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Kamli: Good effort
Radhika Rajamani | November 24, 2006 16:23 IST
The Lambada community has been part of the landscape of Hyderabad and parts of Andhra Pradesh. Dressed in their colourful attire and chunky jewellery, the Lambada women are often seen toiling as daily wage labourers in construction sites. Their shanties are usually seen close to the areas they work in.
It is their craft of embroidery, which has caught the urban eye. The mirrors and stitches are now moving into the realm of haute couture though in a new avatar. Lambadas live in abject poverty, and have not featured much on celluloid.
K N T Sastry makes an attempt to capture them and their way of life in the Telugu film Kamli, My Daughter. The film portrays the grim reality of their struggle in life. A takeoff from a documentary, Harvesting Baby Girls, Sastry made some years ago when the adoption scandal hit Hyderabad, Kamli tackles the issues of the sale of the girl child (rampant in the community) and the swapping of the male child -- a practice fairly common in the urban areas -- particularly in the hospitals.
Kamli (played by Nandita Das) is the focal point of the tale. She is forced to sell her firstborn girl. It is a well-known fact that the girl child is not welcome in most Indian communities and amongst the Lambadas she is considered an ill omen. The boys are wanted as they feed their parents. One gets a peek into her life -- how she is married to Redya (played by Shafi), her toil for a job, how she puts up with an alcoholic husband, how she faces the 'contractors' and other men folk who have lecherous designs on her and so on.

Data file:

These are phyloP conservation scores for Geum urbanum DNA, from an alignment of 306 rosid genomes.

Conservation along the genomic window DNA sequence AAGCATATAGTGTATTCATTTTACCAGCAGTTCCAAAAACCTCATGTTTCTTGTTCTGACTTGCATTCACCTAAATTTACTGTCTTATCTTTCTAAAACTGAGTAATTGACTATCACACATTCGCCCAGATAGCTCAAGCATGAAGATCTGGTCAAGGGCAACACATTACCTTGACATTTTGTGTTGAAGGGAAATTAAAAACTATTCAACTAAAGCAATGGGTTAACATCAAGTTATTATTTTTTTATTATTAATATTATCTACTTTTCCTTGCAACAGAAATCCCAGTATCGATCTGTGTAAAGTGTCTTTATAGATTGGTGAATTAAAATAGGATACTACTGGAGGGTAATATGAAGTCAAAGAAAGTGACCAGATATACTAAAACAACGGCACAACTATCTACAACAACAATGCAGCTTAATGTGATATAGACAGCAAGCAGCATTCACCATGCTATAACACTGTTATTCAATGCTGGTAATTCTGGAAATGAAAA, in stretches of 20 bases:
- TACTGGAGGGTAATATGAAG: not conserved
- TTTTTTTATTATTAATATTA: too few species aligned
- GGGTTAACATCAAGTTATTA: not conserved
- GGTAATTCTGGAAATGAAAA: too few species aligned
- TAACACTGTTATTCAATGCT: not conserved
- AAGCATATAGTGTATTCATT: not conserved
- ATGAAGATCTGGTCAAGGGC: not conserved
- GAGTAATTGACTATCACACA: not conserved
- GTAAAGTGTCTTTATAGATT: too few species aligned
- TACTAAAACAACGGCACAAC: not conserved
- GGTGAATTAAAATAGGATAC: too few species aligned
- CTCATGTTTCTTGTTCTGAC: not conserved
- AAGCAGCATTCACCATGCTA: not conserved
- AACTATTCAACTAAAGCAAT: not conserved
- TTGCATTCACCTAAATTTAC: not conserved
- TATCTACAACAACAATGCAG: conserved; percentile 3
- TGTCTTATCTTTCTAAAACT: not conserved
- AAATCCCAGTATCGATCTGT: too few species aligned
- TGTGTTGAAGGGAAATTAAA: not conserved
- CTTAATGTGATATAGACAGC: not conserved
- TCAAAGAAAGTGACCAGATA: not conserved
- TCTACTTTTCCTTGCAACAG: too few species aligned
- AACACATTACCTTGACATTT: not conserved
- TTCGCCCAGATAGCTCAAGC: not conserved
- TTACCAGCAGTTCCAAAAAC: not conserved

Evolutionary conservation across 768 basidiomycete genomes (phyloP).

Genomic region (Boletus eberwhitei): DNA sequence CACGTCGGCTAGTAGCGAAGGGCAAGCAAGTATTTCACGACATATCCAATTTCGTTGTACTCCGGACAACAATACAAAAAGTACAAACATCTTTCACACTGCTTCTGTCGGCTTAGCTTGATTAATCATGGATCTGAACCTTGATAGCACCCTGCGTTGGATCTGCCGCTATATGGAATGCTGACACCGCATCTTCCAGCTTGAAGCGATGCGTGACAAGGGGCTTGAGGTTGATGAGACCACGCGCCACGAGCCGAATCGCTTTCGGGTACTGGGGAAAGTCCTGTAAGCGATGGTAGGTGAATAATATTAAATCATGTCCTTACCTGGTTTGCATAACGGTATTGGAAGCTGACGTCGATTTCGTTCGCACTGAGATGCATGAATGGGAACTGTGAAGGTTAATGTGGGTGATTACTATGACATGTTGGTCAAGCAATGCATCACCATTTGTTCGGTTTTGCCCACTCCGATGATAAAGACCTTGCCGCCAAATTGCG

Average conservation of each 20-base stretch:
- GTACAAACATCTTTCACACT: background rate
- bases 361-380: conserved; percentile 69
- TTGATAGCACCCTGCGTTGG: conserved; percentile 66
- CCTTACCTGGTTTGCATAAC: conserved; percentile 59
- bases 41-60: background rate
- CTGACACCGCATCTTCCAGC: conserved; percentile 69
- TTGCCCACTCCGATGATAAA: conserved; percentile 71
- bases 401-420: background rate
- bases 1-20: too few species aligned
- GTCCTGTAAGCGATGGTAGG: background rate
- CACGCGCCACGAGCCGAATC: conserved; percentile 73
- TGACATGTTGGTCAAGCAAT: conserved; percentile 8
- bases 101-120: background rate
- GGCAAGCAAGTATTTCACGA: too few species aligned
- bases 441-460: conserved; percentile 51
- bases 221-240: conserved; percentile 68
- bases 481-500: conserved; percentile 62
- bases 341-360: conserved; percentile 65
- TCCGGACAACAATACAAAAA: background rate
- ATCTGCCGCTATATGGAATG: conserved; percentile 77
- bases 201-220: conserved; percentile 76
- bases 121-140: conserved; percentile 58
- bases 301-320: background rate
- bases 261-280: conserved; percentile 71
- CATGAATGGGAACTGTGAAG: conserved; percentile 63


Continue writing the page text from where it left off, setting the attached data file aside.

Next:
When she delivers a male child, her infant is swapped and a girl child is placed instead. This incident forces her to fight for her son. The media's role (in the building of hype of Kamli's fight), her dharna and the subsequent outcome with some melodrama are portrayed in a stereotypical manner.
The film has a few plus points. It is a realistic portrayal of the Lambadas and their conditions -- the squalor and poverty comes through well.
Redya exemplifies the Lambada man, who spends most of his time drinking liquor, while the women have to toil to run the house.
Nandita Das and Shafi are convincing in their portrayals and live their roles. Nandita is brilliant in a few scenes where she fights with Shafi. Tanikella Bharani does a good job too. Using the Lambada ballad singers and most of the Lambada community itself and shooting them in their environment lends the required authenticity. Music score by Issac Thomas Kottukapally enhances the film and the lyrics are meaningful.
The film looks at a very relevant issue but somehow the narrative is simplistic and straight forward. The film goes back and forth in time with flashbacks. The melodrama element is not reduced in the flashbacks. The characters are just a few and the Lambada community at large is not dealt with. Perhaps the inter-personal relations among the community and better fleshing out of the characters would have added more depth. The only relationship Kamli shares is with Badya (Bharani) and his wife.
Barring a wedding scene where one gets a glimpse of the wedding ritual, there is not much focus on the other customs and traditions. Also a better build-up of the central idea and an exploration of the reasons for the sale of girls and the racket of adoption could have been tackled in more detail.
But on the whole, Sastry's effort is laudable in bringing out the Lambadas' grim reality.
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